Stubbs' most famous painting of a horse is 'Whistlejacket'.



"What is the thinking behind the natural wooden frame?"

"I looked at different materials, colours and combinations of each. In the end, just building on the thinking of giving priority of putting Hera in the centre, I kept the framing simple and rather minimalistic."







"This is a 100% solid, natural colour, beech wooden frame with a warm hue, fitting the warmth of her brown eyes. It is not a fat frame but slender, going well together with the elegancy of her gender and age. I had the framing done by Lijstenmakerij Frans van den Heuvel in Schijndel who did a perfect job."




Beech revealing its own beautiful natural marks and patterns of ageing.



"How is the painting delivered?"

"After signing the portrait, I deliver it preferably myself, if that is geographically a logical thing to do. Otherwise it is packaged firmly, shipped with a tracking number and arriving at the doorstep, ready to hang. And all art comes with a certificate of authenticity."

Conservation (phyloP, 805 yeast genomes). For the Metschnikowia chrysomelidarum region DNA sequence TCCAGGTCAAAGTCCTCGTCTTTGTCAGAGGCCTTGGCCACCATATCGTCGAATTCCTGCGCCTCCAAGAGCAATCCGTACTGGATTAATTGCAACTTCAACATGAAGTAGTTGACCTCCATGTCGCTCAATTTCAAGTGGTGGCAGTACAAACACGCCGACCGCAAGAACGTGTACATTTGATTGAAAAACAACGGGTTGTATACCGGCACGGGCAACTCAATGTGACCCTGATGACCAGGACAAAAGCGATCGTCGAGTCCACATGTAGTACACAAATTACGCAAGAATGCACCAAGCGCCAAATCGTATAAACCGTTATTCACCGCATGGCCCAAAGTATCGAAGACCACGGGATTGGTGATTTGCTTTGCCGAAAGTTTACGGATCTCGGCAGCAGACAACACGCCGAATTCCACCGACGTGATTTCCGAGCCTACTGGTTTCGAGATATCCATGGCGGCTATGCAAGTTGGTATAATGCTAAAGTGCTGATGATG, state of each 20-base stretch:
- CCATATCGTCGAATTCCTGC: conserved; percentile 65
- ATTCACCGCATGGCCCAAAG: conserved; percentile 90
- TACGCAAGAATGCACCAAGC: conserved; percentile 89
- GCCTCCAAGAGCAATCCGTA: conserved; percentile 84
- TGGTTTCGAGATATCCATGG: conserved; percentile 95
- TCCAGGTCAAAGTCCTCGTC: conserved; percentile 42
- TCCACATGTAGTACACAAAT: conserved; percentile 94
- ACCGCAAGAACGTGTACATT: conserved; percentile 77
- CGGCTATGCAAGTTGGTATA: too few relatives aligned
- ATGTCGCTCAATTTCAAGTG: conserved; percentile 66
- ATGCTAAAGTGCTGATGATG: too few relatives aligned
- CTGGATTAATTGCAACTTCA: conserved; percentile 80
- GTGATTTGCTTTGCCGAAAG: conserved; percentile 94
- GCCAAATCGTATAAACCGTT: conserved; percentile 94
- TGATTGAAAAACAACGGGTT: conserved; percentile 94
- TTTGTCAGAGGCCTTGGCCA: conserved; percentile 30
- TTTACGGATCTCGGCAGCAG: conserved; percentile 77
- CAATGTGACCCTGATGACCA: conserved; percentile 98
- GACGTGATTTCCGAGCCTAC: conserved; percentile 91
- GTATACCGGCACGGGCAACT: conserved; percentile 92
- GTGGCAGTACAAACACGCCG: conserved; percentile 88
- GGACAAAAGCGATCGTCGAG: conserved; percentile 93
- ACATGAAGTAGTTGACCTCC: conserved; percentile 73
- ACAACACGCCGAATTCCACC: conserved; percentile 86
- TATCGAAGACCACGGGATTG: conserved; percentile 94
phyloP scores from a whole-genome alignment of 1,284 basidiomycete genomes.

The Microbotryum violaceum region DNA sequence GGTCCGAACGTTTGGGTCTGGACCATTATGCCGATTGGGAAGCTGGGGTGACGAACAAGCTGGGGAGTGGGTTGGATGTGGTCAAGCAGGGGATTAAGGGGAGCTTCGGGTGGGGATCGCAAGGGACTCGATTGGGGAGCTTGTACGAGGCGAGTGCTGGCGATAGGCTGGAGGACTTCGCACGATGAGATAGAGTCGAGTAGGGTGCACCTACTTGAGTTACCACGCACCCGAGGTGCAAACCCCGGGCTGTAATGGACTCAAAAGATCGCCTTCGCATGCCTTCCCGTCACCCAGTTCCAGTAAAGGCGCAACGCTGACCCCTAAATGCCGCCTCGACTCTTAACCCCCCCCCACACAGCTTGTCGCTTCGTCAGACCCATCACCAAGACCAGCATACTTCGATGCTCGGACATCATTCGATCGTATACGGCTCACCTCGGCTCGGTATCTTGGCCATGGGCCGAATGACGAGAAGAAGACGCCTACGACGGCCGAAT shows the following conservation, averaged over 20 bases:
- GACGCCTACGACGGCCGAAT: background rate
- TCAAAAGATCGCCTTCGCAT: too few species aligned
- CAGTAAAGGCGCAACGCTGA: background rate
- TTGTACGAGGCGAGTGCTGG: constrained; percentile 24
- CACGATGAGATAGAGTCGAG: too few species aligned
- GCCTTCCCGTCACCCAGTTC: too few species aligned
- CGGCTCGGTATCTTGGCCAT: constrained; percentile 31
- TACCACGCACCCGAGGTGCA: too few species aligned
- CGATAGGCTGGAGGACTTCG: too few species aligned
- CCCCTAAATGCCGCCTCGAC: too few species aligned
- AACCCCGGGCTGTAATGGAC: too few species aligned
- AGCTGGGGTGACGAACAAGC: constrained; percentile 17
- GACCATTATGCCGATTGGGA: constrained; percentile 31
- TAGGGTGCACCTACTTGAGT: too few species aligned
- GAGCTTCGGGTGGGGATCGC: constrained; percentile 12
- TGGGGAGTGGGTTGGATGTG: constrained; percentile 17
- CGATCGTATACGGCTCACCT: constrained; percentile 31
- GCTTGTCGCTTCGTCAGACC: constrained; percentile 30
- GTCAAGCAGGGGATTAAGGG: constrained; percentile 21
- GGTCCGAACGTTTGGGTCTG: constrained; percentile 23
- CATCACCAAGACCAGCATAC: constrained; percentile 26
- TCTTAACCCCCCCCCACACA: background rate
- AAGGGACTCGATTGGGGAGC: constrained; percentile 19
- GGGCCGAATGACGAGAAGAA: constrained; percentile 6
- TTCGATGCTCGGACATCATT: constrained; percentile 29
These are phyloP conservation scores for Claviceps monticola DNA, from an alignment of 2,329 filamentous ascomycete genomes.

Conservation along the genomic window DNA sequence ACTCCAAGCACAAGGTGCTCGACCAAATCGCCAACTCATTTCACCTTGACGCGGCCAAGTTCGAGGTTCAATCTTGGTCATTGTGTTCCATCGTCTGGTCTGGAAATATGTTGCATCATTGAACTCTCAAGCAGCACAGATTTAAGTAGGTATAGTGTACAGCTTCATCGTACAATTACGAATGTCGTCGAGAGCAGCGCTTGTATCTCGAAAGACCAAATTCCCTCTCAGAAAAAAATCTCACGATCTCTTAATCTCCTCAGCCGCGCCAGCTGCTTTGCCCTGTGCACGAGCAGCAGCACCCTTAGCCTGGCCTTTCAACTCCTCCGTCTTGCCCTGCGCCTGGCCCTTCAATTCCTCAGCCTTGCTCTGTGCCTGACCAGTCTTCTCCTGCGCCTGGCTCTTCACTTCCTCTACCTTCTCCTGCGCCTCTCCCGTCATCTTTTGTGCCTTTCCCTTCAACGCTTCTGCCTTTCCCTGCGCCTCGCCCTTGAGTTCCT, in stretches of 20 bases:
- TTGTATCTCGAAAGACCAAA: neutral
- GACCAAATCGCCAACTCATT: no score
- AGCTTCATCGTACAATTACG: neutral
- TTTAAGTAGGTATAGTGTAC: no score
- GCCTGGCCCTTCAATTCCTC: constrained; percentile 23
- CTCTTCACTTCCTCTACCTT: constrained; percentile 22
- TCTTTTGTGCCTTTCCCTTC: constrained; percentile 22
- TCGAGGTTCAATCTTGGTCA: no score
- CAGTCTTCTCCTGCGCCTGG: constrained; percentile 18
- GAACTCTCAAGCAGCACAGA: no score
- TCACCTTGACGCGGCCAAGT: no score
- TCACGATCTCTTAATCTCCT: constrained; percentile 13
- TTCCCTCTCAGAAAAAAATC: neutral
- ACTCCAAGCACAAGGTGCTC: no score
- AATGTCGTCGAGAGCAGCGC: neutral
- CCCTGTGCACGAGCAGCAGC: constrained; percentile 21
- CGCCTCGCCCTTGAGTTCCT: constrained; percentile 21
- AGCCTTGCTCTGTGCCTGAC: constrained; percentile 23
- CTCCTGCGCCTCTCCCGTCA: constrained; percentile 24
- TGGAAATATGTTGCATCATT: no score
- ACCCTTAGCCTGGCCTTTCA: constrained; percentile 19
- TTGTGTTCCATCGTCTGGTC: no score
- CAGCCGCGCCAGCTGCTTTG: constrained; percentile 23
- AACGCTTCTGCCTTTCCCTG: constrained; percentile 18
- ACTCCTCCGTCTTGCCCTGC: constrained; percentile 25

"How was Hera received by Murielle?"

"It was a very special moment. She wanted to pick it up herself. I had hung it on the wall and soon after she arrived, my daughters took the blanket off and revealed the portrait to her. She was emotionally touched. Her comment saying that she could feel Hera's presence was a very big compliment I cherish."




The picture was taken by my 11 year old daughter. She was very helpful thinking with me about composition, pose and expression! So nice! : )



Thank you for reading it all the way through! In case you have an interest in learning more or consider to commission a portrait yourself, do not hesitate to contact me directly, happy to assist you without obligation.